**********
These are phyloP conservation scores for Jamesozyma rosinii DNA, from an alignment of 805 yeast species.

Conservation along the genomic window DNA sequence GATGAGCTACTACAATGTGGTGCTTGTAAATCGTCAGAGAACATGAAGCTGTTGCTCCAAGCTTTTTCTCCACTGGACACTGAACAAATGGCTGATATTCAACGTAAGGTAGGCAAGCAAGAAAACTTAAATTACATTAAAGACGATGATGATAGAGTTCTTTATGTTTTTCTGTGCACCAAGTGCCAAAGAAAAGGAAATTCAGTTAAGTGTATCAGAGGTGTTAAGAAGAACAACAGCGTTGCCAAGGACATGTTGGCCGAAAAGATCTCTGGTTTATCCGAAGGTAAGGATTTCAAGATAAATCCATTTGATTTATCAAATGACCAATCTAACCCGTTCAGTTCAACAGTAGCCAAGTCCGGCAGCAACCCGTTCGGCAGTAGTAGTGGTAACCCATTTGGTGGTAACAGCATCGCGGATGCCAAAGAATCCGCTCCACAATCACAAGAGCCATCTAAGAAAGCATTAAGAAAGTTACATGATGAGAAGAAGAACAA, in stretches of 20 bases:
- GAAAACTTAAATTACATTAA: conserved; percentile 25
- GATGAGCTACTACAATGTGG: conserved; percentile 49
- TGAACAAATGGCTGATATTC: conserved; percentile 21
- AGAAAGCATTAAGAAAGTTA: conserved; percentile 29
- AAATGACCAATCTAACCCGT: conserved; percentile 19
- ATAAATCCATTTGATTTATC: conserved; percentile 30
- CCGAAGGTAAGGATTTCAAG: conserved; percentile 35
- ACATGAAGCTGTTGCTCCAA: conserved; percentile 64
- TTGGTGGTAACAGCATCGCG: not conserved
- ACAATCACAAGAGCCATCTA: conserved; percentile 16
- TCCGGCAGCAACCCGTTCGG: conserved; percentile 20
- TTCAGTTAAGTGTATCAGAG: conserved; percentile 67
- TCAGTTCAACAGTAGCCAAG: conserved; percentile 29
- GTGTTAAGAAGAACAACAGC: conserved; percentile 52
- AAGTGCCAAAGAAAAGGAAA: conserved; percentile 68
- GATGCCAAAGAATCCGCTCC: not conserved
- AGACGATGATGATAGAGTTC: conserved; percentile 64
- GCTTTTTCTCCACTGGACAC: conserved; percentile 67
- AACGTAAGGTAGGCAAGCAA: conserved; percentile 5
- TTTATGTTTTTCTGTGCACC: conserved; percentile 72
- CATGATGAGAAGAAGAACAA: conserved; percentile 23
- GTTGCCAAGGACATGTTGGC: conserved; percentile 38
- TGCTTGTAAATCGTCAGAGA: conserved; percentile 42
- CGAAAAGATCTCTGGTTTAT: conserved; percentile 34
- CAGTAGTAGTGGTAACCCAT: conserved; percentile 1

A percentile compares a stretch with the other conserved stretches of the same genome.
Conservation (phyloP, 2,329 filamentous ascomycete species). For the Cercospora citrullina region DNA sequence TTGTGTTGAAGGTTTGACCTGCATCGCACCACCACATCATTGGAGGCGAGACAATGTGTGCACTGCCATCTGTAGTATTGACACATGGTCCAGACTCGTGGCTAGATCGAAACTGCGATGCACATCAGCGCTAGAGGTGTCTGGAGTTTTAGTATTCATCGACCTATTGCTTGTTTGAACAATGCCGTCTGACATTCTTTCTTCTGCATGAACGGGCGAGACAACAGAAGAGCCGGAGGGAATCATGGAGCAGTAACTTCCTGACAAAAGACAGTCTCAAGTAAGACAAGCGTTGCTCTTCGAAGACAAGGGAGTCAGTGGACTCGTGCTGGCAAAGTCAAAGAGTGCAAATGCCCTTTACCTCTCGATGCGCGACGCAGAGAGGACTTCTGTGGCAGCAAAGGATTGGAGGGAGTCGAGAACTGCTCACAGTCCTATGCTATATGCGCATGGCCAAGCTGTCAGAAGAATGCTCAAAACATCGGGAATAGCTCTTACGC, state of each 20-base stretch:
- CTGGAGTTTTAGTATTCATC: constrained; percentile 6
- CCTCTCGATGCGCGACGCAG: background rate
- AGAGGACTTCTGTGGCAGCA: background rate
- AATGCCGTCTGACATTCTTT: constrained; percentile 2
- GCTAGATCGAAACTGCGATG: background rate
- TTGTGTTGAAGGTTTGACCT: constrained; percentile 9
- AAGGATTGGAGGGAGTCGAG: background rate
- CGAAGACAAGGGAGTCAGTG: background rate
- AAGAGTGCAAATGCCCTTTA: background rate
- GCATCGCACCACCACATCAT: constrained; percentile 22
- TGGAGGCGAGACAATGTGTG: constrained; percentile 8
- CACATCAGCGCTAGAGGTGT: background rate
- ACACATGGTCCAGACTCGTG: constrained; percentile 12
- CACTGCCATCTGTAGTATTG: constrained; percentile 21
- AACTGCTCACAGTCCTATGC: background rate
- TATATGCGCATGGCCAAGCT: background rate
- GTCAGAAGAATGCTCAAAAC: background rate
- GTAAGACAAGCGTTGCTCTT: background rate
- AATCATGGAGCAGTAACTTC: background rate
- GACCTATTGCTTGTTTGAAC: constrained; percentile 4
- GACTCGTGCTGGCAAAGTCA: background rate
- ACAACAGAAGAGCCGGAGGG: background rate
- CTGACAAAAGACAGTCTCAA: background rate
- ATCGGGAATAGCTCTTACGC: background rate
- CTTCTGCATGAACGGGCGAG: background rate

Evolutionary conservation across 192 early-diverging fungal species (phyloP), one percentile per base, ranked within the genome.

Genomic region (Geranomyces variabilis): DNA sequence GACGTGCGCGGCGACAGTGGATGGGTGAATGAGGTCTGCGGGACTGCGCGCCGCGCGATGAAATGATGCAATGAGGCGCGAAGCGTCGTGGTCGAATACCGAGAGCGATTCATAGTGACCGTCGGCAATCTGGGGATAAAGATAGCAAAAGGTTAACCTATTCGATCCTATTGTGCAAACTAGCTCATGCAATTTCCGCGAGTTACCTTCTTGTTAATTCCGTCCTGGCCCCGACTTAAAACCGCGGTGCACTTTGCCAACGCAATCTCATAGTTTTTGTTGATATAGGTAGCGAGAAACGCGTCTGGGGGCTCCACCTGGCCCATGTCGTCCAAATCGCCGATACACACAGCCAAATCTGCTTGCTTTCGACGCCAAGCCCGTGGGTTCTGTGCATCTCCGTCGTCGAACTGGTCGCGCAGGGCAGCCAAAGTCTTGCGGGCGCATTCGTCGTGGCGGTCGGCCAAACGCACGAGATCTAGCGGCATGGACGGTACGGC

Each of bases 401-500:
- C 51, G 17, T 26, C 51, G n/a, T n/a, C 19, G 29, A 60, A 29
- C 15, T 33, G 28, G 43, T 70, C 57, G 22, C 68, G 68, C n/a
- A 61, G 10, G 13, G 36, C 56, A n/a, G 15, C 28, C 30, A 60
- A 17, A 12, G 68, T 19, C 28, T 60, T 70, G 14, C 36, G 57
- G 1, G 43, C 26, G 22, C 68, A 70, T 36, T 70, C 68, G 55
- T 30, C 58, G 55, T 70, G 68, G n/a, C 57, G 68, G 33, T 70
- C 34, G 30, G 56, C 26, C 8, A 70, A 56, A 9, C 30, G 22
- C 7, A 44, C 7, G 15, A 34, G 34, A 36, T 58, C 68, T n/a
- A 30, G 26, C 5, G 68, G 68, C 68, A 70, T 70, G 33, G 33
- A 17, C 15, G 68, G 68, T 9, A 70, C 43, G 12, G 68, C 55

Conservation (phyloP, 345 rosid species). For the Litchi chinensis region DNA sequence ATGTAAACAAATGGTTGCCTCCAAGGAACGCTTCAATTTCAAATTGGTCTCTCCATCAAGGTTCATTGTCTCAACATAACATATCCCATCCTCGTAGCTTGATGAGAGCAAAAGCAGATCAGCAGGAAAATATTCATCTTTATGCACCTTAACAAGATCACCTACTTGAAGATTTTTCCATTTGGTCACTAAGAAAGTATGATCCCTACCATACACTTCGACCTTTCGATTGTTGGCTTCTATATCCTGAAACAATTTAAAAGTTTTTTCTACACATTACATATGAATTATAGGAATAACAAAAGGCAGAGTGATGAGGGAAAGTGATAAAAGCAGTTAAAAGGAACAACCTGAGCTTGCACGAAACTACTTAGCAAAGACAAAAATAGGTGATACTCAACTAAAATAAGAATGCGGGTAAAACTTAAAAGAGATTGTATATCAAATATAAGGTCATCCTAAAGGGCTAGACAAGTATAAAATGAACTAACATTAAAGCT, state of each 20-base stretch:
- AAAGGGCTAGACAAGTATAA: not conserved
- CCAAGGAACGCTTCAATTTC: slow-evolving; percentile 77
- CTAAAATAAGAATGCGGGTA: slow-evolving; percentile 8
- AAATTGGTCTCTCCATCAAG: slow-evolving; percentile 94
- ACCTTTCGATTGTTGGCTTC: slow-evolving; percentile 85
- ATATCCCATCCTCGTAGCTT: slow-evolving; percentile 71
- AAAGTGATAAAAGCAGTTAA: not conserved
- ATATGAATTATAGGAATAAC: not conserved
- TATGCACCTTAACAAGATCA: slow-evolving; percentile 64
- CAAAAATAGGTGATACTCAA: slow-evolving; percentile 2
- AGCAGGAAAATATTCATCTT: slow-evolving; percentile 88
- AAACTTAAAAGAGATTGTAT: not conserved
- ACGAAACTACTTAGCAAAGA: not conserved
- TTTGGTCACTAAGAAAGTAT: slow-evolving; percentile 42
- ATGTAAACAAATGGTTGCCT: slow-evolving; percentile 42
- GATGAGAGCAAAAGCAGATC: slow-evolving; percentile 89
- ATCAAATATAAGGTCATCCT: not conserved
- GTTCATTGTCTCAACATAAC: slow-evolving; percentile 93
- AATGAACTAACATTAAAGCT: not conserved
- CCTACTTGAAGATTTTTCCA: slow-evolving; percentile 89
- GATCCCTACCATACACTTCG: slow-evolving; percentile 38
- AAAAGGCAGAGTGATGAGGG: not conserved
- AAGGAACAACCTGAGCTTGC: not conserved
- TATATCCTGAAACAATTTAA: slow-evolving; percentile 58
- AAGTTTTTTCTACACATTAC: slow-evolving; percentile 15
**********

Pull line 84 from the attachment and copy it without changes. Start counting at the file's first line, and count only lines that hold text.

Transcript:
- GATGAGAGCAAAAGCAGATC: slow-evolving; percentile 89